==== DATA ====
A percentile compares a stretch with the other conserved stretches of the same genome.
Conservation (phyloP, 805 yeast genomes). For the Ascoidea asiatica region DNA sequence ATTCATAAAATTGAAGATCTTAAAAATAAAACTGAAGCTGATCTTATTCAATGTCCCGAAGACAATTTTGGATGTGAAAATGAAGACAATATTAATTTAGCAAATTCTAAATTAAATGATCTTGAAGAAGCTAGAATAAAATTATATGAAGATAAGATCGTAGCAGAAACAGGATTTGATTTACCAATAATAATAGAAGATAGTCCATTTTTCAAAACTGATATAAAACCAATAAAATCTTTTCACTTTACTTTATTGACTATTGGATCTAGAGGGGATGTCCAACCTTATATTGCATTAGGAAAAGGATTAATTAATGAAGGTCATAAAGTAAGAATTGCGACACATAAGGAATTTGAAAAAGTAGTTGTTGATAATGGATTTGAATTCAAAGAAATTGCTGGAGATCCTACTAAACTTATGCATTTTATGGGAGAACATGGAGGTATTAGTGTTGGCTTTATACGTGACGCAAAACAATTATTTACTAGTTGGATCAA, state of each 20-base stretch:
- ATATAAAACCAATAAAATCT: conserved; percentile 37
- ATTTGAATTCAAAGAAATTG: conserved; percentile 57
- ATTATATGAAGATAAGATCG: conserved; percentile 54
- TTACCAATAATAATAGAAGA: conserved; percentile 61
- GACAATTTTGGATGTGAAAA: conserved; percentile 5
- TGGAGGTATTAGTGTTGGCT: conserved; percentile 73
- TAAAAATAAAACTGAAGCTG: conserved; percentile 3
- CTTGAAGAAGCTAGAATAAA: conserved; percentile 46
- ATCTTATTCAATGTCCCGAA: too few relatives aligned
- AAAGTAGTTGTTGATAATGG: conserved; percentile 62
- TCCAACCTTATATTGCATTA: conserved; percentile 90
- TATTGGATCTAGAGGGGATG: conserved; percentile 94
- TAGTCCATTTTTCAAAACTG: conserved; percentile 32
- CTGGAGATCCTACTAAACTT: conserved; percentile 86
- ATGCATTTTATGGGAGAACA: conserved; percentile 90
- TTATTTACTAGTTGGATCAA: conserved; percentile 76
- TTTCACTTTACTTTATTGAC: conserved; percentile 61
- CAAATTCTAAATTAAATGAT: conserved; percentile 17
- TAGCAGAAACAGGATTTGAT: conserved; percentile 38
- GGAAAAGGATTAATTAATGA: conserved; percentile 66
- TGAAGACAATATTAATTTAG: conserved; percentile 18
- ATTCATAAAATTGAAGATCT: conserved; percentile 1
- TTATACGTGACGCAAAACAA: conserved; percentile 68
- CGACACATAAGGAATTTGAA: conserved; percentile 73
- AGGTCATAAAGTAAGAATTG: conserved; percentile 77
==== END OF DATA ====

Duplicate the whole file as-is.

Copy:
A percentile compares a stretch with the other conserved stretches of the same genome.
Conservation (phyloP, 805 yeast genomes). For the Ascoidea asiatica region DNA sequence ATTCATAAAATTGAAGATCTTAAAAATAAAACTGAAGCTGATCTTATTCAATGTCCCGAAGACAATTTTGGATGTGAAAATGAAGACAATATTAATTTAGCAAATTCTAAATTAAATGATCTTGAAGAAGCTAGAATAAAATTATATGAAGATAAGATCGTAGCAGAAACAGGATTTGATTTACCAATAATAATAGAAGATAGTCCATTTTTCAAAACTGATATAAAACCAATAAAATCTTTTCACTTTACTTTATTGACTATTGGATCTAGAGGGGATGTCCAACCTTATATTGCATTAGGAAAAGGATTAATTAATGAAGGTCATAAAGTAAGAATTGCGACACATAAGGAATTTGAAAAAGTAGTTGTTGATAATGGATTTGAATTCAAAGAAATTGCTGGAGATCCTACTAAACTTATGCATTTTATGGGAGAACATGGAGGTATTAGTGTTGGCTTTATACGTGACGCAAAACAATTATTTACTAGTTGGATCAA, state of each 20-base stretch:
- ATATAAAACCAATAAAATCT: conserved; percentile 37
- ATTTGAATTCAAAGAAATTG: conserved; percentile 57
- ATTATATGAAGATAAGATCG: conserved; percentile 54
- TTACCAATAATAATAGAAGA: conserved; percentile 61
- GACAATTTTGGATGTGAAAA: conserved; percentile 5
- TGGAGGTATTAGTGTTGGCT: conserved; percentile 73
- TAAAAATAAAACTGAAGCTG: conserved; percentile 3
- CTTGAAGAAGCTAGAATAAA: conserved; percentile 46
- ATCTTATTCAATGTCCCGAA: too few relatives aligned
- AAAGTAGTTGTTGATAATGG: conserved; percentile 62
- TCCAACCTTATATTGCATTA: conserved; percentile 90
- TATTGGATCTAGAGGGGATG: conserved; percentile 94
- TAGTCCATTTTTCAAAACTG: conserved; percentile 32
- CTGGAGATCCTACTAAACTT: conserved; percentile 86
- ATGCATTTTATGGGAGAACA: conserved; percentile 90
- TTATTTACTAGTTGGATCAA: conserved; percentile 76
- TTTCACTTTACTTTATTGAC: conserved; percentile 61
- CAAATTCTAAATTAAATGAT: conserved; percentile 17
- TAGCAGAAACAGGATTTGAT: conserved; percentile 38
- GGAAAAGGATTAATTAATGA: conserved; percentile 66
- TGAAGACAATATTAATTTAG: conserved; percentile 18
- ATTCATAAAATTGAAGATCT: conserved; percentile 1
- TTATACGTGACGCAAAACAA: conserved; percentile 68
- CGACACATAAGGAATTTGAA: conserved; percentile 73
- AGGTCATAAAGTAAGAATTG: conserved; percentile 77